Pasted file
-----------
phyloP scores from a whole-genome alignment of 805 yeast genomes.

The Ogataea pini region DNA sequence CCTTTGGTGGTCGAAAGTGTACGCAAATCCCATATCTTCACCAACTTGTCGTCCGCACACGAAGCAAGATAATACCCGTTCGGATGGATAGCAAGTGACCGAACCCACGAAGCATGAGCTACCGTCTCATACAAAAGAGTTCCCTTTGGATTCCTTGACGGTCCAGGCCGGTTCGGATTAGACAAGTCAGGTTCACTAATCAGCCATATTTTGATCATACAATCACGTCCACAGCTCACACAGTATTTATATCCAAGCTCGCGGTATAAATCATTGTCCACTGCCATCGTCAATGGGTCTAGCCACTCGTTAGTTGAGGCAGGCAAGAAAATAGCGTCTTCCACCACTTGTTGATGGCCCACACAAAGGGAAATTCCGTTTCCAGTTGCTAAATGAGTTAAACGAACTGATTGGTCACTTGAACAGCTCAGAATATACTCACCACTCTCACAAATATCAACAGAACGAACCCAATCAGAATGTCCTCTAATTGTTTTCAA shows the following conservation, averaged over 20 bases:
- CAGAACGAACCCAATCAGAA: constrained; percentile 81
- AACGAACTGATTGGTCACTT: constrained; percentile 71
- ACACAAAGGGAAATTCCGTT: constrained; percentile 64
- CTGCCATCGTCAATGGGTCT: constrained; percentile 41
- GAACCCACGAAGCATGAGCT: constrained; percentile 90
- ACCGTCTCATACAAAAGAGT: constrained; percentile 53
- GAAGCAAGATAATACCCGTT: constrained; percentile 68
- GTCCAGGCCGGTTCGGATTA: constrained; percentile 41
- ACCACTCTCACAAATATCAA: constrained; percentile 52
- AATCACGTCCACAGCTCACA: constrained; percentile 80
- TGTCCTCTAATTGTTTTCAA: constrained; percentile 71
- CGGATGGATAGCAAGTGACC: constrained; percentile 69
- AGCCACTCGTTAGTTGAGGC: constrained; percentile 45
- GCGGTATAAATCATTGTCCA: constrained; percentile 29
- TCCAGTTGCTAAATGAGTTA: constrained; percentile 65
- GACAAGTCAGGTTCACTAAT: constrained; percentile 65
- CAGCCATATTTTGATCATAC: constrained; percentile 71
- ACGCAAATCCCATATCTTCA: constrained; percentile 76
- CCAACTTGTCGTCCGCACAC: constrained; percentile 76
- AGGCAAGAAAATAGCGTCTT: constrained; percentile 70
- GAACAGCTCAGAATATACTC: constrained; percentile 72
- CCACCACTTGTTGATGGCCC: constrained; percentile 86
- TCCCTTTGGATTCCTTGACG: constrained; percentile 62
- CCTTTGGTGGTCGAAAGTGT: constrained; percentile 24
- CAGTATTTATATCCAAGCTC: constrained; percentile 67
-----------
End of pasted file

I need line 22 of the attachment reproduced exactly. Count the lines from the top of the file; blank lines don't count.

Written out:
- AGGCAAGAAAATAGCGTCTT: constrained; percentile 70